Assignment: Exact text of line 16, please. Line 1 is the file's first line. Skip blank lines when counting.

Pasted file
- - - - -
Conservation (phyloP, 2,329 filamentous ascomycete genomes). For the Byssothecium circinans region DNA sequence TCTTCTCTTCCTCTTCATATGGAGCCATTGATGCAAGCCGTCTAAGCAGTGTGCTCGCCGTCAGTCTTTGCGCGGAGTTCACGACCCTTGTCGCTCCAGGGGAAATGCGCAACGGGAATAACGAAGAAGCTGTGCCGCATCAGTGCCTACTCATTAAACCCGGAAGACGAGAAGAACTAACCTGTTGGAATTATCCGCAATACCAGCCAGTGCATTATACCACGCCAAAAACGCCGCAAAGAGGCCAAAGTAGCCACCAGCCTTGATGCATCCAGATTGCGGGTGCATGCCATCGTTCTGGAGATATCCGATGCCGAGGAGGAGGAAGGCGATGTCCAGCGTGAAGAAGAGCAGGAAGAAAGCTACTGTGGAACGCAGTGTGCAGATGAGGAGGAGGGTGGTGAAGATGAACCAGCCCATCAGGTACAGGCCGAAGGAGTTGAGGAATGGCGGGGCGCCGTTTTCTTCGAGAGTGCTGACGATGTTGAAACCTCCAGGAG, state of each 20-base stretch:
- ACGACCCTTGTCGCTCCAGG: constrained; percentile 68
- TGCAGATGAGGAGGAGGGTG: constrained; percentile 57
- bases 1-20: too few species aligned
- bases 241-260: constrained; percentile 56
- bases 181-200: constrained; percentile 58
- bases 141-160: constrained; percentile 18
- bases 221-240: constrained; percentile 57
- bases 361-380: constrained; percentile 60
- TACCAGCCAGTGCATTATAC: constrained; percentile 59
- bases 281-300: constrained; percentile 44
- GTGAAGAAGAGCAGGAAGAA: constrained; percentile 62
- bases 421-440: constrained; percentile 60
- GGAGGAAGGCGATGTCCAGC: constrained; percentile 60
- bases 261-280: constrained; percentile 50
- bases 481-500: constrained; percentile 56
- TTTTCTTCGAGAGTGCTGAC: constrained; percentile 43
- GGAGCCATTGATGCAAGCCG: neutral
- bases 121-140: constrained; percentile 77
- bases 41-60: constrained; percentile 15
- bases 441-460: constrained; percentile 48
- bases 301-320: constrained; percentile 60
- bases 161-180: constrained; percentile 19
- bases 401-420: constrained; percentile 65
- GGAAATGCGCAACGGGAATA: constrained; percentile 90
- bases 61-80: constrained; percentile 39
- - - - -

- bases 481-500: constrained; percentile 56